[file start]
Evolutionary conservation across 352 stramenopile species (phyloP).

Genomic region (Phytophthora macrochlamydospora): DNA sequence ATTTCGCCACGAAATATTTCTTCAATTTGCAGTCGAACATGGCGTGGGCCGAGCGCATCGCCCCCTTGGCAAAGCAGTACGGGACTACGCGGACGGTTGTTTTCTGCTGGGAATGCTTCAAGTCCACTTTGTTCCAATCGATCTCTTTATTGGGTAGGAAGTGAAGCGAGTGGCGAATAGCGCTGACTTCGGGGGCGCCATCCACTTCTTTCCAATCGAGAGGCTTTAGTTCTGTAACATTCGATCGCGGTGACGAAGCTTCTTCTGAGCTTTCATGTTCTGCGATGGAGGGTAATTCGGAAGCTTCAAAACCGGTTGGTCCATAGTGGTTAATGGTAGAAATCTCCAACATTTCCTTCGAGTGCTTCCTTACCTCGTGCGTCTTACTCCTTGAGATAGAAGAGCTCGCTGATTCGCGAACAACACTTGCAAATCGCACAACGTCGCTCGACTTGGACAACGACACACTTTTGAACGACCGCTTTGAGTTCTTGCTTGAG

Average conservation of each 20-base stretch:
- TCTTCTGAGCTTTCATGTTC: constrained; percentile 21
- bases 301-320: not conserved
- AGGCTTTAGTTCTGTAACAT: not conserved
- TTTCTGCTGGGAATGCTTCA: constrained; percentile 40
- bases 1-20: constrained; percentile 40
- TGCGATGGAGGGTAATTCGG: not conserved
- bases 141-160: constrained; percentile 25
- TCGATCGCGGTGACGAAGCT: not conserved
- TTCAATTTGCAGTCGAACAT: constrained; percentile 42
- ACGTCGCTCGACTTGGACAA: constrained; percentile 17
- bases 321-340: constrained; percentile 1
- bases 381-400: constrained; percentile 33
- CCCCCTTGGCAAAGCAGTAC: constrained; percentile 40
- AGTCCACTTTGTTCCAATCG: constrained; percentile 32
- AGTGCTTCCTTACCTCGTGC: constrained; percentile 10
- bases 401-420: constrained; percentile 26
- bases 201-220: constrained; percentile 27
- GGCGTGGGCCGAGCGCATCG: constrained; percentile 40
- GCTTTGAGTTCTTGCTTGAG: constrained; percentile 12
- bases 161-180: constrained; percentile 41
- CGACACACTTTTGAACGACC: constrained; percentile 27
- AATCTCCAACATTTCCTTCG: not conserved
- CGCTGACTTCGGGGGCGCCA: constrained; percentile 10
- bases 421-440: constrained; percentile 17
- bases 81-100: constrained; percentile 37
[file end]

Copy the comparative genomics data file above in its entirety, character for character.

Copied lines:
Evolutionary conservation across 352 stramenopile species (phyloP).

Genomic region (Phytophthora macrochlamydospora): DNA sequence ATTTCGCCACGAAATATTTCTTCAATTTGCAGTCGAACATGGCGTGGGCCGAGCGCATCGCCCCCTTGGCAAAGCAGTACGGGACTACGCGGACGGTTGTTTTCTGCTGGGAATGCTTCAAGTCCACTTTGTTCCAATCGATCTCTTTATTGGGTAGGAAGTGAAGCGAGTGGCGAATAGCGCTGACTTCGGGGGCGCCATCCACTTCTTTCCAATCGAGAGGCTTTAGTTCTGTAACATTCGATCGCGGTGACGAAGCTTCTTCTGAGCTTTCATGTTCTGCGATGGAGGGTAATTCGGAAGCTTCAAAACCGGTTGGTCCATAGTGGTTAATGGTAGAAATCTCCAACATTTCCTTCGAGTGCTTCCTTACCTCGTGCGTCTTACTCCTTGAGATAGAAGAGCTCGCTGATTCGCGAACAACACTTGCAAATCGCACAACGTCGCTCGACTTGGACAACGACACACTTTTGAACGACCGCTTTGAGTTCTTGCTTGAG

Average conservation of each 20-base stretch:
- TCTTCTGAGCTTTCATGTTC: constrained; percentile 21
- bases 301-320: not conserved
- AGGCTTTAGTTCTGTAACAT: not conserved
- TTTCTGCTGGGAATGCTTCA: constrained; percentile 40
- bases 1-20: constrained; percentile 40
- TGCGATGGAGGGTAATTCGG: not conserved
- bases 141-160: constrained; percentile 25
- TCGATCGCGGTGACGAAGCT: not conserved
- TTCAATTTGCAGTCGAACAT: constrained; percentile 42
- ACGTCGCTCGACTTGGACAA: constrained; percentile 17
- bases 321-340: constrained; percentile 1
- bases 381-400: constrained; percentile 33
- CCCCCTTGGCAAAGCAGTAC: constrained; percentile 40
- AGTCCACTTTGTTCCAATCG: constrained; percentile 32
- AGTGCTTCCTTACCTCGTGC: constrained; percentile 10
- bases 401-420: constrained; percentile 26
- bases 201-220: constrained; percentile 27
- GGCGTGGGCCGAGCGCATCG: constrained; percentile 40
- GCTTTGAGTTCTTGCTTGAG: constrained; percentile 12
- bases 161-180: constrained; percentile 41
- CGACACACTTTTGAACGACC: constrained; percentile 27
- AATCTCCAACATTTCCTTCG: not conserved
- CGCTGACTTCGGGGGCGCCA: constrained; percentile 10
- bases 421-440: constrained; percentile 17
- bases 81-100: constrained; percentile 37